In 2011, Rasmus had started losing playing time to Jon Jay in center field, and the Cardinals, knowing the friction crackling between Rasmus and manager Tony La Russa, built a trade around him with Toronto. That deal provided the bullpen parts that La Russa and pitching coach Dave Duncan used in the postseason to help carry the Cardinals – with some help from Albert Pujols, David Freese, and Chris Carpenter, of course – to the team’s 11th World Series title. Rasmus received a ring because of 94 games with the team that season.

La Russa went to Toronto to deliver it in person.

By then, Rasmus was a regular for the Blue Jays, and in four years there he would hit .234/.295/.433 with 66 of his 165 career home runs. When the Cardinals drafted him 28th overall in 2005, the first year of a more analytical-driven approach to the draft, they saw Rasmus as a late-first-round Jay Bruce, who went 12th overall. Rasmus was annually the Cardinals’ top prospect until his debut in 2009, and during one spring training before that an executive with the team likened Rasmus to Cleveland’s Grady Sizemore, one of the game’s best at the time. The kid from Alabama had that kind of upside. What he didn't always find was a fit.

Rasmus had a hot-cold turn with the Cardinals and never reached the expected heights. He was never an All-Star, but put together a solid career. He’s the first player to accept a qualifying offer and that gave him a $15.8-million salary in 2016. He earned around $40 million in his career.

He has 885 hits in his nine-year career, 490 RBIs, and in 1,074 games he’s scored 531 runs. He's been a sensation for his frazzled Abe Lincoln beard and his still-long hair. ("Long hair, don't care," he told a St. Louis radio station a few years ago.) Rasmus had enough on his baseball card and bank account to, yes, walk away and be father to two daughters and a new son. He could tend to his cows and find baseball where it found him, with kids.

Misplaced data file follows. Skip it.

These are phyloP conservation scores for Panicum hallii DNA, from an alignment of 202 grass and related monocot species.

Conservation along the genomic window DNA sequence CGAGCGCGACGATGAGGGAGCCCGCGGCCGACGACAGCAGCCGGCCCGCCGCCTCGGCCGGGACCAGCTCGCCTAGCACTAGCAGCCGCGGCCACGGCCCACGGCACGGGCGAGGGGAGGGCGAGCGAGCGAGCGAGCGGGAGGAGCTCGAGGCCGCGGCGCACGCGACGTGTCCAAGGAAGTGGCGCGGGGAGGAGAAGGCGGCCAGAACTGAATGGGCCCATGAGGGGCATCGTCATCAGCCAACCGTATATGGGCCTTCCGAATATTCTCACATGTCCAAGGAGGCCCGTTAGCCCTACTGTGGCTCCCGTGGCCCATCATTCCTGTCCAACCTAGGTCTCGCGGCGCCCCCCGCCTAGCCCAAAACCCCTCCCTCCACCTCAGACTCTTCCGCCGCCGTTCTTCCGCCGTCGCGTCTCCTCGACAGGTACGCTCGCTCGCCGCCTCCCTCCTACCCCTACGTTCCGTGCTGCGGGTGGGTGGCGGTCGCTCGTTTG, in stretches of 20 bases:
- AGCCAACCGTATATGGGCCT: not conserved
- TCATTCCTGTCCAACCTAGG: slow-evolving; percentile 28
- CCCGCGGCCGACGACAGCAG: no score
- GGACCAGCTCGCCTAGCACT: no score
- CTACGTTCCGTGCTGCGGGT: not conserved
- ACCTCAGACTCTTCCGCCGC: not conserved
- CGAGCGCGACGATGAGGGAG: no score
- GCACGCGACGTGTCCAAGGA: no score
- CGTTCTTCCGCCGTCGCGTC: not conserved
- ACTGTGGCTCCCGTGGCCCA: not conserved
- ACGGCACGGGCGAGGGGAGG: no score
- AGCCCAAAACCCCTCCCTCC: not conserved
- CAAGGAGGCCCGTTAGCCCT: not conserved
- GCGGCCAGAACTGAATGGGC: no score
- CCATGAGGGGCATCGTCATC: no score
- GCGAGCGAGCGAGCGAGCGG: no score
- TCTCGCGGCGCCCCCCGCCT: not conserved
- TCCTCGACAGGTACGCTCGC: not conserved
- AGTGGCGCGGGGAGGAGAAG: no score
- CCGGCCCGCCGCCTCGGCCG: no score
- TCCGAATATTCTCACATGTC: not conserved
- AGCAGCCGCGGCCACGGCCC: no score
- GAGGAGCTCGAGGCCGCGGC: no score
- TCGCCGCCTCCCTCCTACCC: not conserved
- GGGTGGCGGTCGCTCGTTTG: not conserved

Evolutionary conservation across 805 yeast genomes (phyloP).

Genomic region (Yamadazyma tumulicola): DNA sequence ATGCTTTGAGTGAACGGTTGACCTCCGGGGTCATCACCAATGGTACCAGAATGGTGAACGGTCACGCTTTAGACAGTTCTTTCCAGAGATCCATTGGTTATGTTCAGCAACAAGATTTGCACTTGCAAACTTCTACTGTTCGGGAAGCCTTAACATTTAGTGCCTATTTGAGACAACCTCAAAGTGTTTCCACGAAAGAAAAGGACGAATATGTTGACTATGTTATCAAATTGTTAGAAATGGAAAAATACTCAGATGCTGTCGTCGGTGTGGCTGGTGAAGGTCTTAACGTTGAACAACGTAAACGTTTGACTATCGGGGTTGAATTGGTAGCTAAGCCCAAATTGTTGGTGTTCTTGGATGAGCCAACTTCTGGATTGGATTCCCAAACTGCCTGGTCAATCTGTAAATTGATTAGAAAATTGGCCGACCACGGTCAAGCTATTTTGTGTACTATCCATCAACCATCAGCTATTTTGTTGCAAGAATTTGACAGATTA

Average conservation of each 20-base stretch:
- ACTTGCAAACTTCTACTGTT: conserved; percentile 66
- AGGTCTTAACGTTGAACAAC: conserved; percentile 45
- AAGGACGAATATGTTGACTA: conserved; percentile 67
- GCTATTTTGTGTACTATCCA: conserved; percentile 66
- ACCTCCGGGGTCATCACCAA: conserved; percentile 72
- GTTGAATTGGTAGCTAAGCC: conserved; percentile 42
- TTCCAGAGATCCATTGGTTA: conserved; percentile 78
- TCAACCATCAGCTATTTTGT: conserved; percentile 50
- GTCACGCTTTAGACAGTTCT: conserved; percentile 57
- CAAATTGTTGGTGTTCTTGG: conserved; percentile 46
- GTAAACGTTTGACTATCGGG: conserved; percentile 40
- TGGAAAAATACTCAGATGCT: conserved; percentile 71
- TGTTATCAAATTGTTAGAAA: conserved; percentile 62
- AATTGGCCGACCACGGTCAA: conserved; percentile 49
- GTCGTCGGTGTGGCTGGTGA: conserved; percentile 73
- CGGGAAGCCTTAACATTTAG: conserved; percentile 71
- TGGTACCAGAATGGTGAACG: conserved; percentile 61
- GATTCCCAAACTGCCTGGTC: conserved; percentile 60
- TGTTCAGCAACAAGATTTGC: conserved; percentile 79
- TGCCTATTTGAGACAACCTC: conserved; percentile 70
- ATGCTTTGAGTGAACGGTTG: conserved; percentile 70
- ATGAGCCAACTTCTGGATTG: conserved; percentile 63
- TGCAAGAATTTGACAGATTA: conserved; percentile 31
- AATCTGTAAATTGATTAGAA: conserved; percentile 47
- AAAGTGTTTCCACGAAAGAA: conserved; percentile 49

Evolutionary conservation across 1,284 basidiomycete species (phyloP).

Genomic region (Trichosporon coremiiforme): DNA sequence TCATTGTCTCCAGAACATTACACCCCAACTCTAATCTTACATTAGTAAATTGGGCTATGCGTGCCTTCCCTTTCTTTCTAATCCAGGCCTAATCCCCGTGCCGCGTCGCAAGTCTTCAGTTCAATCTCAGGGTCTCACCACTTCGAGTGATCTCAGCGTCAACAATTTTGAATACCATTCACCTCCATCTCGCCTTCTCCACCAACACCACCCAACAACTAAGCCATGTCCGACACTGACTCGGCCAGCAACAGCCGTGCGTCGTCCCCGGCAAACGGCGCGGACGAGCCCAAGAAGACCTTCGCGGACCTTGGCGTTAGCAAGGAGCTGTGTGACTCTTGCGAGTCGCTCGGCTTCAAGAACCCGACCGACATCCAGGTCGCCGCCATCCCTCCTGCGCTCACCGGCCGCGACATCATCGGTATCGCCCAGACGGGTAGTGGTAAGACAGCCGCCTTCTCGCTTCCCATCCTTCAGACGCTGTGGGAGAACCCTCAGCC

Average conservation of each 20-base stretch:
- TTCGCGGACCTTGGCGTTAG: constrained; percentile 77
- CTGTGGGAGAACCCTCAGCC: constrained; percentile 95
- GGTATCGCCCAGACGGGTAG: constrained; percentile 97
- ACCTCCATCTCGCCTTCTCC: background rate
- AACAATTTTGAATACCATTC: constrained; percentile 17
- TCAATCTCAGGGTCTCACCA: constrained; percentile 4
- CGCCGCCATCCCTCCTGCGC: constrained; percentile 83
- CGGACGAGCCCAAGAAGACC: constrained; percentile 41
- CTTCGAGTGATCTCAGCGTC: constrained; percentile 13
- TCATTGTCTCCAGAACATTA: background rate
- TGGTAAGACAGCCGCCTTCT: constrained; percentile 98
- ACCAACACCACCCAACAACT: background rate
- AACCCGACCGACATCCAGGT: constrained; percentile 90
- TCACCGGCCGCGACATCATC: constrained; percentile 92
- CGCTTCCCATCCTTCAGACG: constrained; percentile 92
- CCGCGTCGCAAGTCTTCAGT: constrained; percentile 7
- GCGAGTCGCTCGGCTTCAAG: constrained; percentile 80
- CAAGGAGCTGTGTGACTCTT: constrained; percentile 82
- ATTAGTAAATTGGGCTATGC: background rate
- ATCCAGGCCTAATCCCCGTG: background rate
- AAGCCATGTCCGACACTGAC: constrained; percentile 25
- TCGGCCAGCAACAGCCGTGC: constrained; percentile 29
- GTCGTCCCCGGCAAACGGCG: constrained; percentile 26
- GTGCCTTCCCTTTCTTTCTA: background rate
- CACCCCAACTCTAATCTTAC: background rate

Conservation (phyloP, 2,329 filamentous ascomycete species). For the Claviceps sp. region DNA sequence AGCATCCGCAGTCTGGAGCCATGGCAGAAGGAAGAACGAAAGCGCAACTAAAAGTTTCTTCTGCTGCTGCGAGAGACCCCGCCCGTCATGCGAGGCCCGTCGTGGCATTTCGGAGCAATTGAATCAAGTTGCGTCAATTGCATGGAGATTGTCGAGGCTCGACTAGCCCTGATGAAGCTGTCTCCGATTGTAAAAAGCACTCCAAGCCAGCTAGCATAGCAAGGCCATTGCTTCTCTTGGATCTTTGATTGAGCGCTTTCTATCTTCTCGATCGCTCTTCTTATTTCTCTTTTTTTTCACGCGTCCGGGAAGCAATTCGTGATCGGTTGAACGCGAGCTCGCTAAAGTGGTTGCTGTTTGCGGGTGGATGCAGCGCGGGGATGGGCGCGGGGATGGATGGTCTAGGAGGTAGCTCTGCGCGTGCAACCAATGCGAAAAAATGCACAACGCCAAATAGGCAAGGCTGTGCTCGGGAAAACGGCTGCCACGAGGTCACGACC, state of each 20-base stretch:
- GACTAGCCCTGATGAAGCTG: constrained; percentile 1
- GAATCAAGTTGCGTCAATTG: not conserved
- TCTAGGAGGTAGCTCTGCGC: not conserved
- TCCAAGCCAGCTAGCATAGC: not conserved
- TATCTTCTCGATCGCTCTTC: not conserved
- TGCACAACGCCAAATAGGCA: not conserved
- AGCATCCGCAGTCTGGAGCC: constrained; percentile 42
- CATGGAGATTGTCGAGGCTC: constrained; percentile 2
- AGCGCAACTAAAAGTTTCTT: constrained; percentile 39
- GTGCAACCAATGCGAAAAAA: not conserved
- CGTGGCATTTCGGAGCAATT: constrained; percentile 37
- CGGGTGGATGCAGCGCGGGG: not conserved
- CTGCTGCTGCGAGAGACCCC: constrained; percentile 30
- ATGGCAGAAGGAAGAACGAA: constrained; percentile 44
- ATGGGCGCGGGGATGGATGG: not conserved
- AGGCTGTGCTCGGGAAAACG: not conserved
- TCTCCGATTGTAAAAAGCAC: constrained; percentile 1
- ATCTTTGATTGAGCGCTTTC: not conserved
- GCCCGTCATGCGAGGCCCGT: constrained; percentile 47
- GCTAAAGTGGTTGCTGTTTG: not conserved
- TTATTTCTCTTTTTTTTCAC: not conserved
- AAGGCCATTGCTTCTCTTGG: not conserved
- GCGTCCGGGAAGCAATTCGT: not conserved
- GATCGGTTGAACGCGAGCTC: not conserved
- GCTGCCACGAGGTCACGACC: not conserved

But, even at home, he couldn’t shake the seams.

“The time off was good for me because it made me miss ...” Rasmus paused to come up with the right words, “the camaraderie of the boys, the nitty gritty of it all.”

Back in the mix as a free agent, Rasmus found a taker with the Orioles, who had seen him play often with the Jays and Rays. Manager Buck Showalter has a fondness for him and visited Alabama three years ago when Rasmus was a free agent to try and woo him. The opening in right hasn't been filled consistently since, and Showalter's lineup has a need for a lefthanded bat. The two fit.

He came to camp on a minor-league deal, and he is already a leading contender to break camp as the starting right fielder and sometime center fielder, according to reports from Orioles’ beat writers. Rasmus had his first Grapefruit League start Monday, and already Tuesday he’s got a single, a walk, and a run against his first organization.

He figured with the Cardinals in town, he’d get questions. He kidded with a reporter about how people "always want to talk about Col-bye Raz-mus."

Palmer only gave him a smile and a greeting.

“Welcome back,” the Orioles great said.

“I’m obviously not 20 anymore, and spry,” Rasmus said moments later, about to hop into the batting cage. “I was playing good baseball last year. Still feel like I can play some good baseball. Just felt like I wanted to give it another go. I had a little bit to give.”